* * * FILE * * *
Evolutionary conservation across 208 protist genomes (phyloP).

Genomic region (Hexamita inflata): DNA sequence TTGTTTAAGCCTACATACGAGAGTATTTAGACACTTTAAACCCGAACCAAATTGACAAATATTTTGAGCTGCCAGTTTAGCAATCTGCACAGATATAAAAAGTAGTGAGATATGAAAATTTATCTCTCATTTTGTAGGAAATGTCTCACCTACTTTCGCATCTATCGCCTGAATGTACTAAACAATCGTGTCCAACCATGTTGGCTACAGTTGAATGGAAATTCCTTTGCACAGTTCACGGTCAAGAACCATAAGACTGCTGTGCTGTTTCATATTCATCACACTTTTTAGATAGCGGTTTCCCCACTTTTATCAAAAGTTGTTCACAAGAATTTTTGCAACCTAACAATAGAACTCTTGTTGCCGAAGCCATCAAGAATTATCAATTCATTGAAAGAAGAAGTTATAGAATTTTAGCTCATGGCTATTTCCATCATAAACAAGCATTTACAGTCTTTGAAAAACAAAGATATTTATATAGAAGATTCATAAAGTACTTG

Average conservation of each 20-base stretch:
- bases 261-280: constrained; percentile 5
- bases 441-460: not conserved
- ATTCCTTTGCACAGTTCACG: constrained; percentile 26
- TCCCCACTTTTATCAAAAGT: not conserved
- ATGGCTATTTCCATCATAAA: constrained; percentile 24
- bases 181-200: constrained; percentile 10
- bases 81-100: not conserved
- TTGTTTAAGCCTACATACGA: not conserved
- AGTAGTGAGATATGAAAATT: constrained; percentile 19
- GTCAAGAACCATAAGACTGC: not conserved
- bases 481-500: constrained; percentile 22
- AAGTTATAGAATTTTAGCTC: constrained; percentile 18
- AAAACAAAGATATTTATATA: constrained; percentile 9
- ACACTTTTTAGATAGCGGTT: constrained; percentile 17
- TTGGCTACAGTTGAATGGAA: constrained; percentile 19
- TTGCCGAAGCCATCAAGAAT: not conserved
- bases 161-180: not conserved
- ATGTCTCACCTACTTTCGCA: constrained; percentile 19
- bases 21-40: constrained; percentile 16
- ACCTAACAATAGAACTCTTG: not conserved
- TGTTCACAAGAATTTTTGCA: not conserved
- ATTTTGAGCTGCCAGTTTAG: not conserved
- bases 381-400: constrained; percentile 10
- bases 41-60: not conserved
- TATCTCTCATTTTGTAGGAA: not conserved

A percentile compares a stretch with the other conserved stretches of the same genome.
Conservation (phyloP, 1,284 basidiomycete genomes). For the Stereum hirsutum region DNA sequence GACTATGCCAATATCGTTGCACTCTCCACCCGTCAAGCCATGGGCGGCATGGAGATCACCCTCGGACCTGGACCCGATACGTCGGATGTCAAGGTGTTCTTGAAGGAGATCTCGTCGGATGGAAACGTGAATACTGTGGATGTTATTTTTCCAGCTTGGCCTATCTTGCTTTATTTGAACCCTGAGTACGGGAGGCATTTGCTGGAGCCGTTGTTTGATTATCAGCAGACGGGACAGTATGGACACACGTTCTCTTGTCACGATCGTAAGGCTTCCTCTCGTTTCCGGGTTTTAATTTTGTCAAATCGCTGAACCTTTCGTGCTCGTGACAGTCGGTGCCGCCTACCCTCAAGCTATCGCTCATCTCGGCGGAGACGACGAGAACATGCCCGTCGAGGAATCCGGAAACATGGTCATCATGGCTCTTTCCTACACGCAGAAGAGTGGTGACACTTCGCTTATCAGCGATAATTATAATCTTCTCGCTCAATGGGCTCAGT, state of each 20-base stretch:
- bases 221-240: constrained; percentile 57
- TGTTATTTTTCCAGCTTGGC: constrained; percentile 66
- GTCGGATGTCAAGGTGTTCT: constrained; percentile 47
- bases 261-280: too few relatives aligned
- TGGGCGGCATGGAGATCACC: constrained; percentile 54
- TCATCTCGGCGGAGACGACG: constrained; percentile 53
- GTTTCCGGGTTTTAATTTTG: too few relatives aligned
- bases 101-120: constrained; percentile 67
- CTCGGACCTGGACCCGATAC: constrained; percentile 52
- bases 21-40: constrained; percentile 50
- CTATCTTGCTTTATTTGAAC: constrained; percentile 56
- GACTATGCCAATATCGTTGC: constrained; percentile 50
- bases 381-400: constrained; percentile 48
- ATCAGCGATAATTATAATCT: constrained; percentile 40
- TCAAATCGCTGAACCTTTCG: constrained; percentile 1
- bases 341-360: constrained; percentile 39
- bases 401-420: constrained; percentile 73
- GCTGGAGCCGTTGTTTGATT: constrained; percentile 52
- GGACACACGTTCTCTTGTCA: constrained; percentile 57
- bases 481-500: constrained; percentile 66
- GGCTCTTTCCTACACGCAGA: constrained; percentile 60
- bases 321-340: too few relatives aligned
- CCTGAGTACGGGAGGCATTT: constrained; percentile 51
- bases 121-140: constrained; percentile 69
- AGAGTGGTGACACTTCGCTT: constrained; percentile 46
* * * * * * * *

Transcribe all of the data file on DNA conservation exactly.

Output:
Evolutionary conservation across 208 protist genomes (phyloP).

Genomic region (Hexamita inflata): DNA sequence TTGTTTAAGCCTACATACGAGAGTATTTAGACACTTTAAACCCGAACCAAATTGACAAATATTTTGAGCTGCCAGTTTAGCAATCTGCACAGATATAAAAAGTAGTGAGATATGAAAATTTATCTCTCATTTTGTAGGAAATGTCTCACCTACTTTCGCATCTATCGCCTGAATGTACTAAACAATCGTGTCCAACCATGTTGGCTACAGTTGAATGGAAATTCCTTTGCACAGTTCACGGTCAAGAACCATAAGACTGCTGTGCTGTTTCATATTCATCACACTTTTTAGATAGCGGTTTCCCCACTTTTATCAAAAGTTGTTCACAAGAATTTTTGCAACCTAACAATAGAACTCTTGTTGCCGAAGCCATCAAGAATTATCAATTCATTGAAAGAAGAAGTTATAGAATTTTAGCTCATGGCTATTTCCATCATAAACAAGCATTTACAGTCTTTGAAAAACAAAGATATTTATATAGAAGATTCATAAAGTACTTG

Average conservation of each 20-base stretch:
- bases 261-280: constrained; percentile 5
- bases 441-460: not conserved
- ATTCCTTTGCACAGTTCACG: constrained; percentile 26
- TCCCCACTTTTATCAAAAGT: not conserved
- ATGGCTATTTCCATCATAAA: constrained; percentile 24
- bases 181-200: constrained; percentile 10
- bases 81-100: not conserved
- TTGTTTAAGCCTACATACGA: not conserved
- AGTAGTGAGATATGAAAATT: constrained; percentile 19
- GTCAAGAACCATAAGACTGC: not conserved
- bases 481-500: constrained; percentile 22
- AAGTTATAGAATTTTAGCTC: constrained; percentile 18
- AAAACAAAGATATTTATATA: constrained; percentile 9
- ACACTTTTTAGATAGCGGTT: constrained; percentile 17
- TTGGCTACAGTTGAATGGAA: constrained; percentile 19
- TTGCCGAAGCCATCAAGAAT: not conserved
- bases 161-180: not conserved
- ATGTCTCACCTACTTTCGCA: constrained; percentile 19
- bases 21-40: constrained; percentile 16
- ACCTAACAATAGAACTCTTG: not conserved
- TGTTCACAAGAATTTTTGCA: not conserved
- ATTTTGAGCTGCCAGTTTAG: not conserved
- bases 381-400: constrained; percentile 10
- bases 41-60: not conserved
- TATCTCTCATTTTGTAGGAA: not conserved

A percentile compares a stretch with the other conserved stretches of the same genome.
Conservation (phyloP, 1,284 basidiomycete genomes). For the Stereum hirsutum region DNA sequence GACTATGCCAATATCGTTGCACTCTCCACCCGTCAAGCCATGGGCGGCATGGAGATCACCCTCGGACCTGGACCCGATACGTCGGATGTCAAGGTGTTCTTGAAGGAGATCTCGTCGGATGGAAACGTGAATACTGTGGATGTTATTTTTCCAGCTTGGCCTATCTTGCTTTATTTGAACCCTGAGTACGGGAGGCATTTGCTGGAGCCGTTGTTTGATTATCAGCAGACGGGACAGTATGGACACACGTTCTCTTGTCACGATCGTAAGGCTTCCTCTCGTTTCCGGGTTTTAATTTTGTCAAATCGCTGAACCTTTCGTGCTCGTGACAGTCGGTGCCGCCTACCCTCAAGCTATCGCTCATCTCGGCGGAGACGACGAGAACATGCCCGTCGAGGAATCCGGAAACATGGTCATCATGGCTCTTTCCTACACGCAGAAGAGTGGTGACACTTCGCTTATCAGCGATAATTATAATCTTCTCGCTCAATGGGCTCAGT, state of each 20-base stretch:
- bases 221-240: constrained; percentile 57
- TGTTATTTTTCCAGCTTGGC: constrained; percentile 66
- GTCGGATGTCAAGGTGTTCT: constrained; percentile 47
- bases 261-280: too few relatives aligned
- TGGGCGGCATGGAGATCACC: constrained; percentile 54
- TCATCTCGGCGGAGACGACG: constrained; percentile 53
- GTTTCCGGGTTTTAATTTTG: too few relatives aligned
- bases 101-120: constrained; percentile 67
- CTCGGACCTGGACCCGATAC: constrained; percentile 52
- bases 21-40: constrained; percentile 50
- CTATCTTGCTTTATTTGAAC: constrained; percentile 56
- GACTATGCCAATATCGTTGC: constrained; percentile 50
- bases 381-400: constrained; percentile 48
- ATCAGCGATAATTATAATCT: constrained; percentile 40
- TCAAATCGCTGAACCTTTCG: constrained; percentile 1
- bases 341-360: constrained; percentile 39
- bases 401-420: constrained; percentile 73
- GCTGGAGCCGTTGTTTGATT: constrained; percentile 52
- GGACACACGTTCTCTTGTCA: constrained; percentile 57
- bases 481-500: constrained; percentile 66
- GGCTCTTTCCTACACGCAGA: constrained; percentile 60
- bases 321-340: too few relatives aligned
- CCTGAGTACGGGAGGCATTT: constrained; percentile 51
- bases 121-140: constrained; percentile 69
- AGAGTGGTGACACTTCGCTT: constrained; percentile 46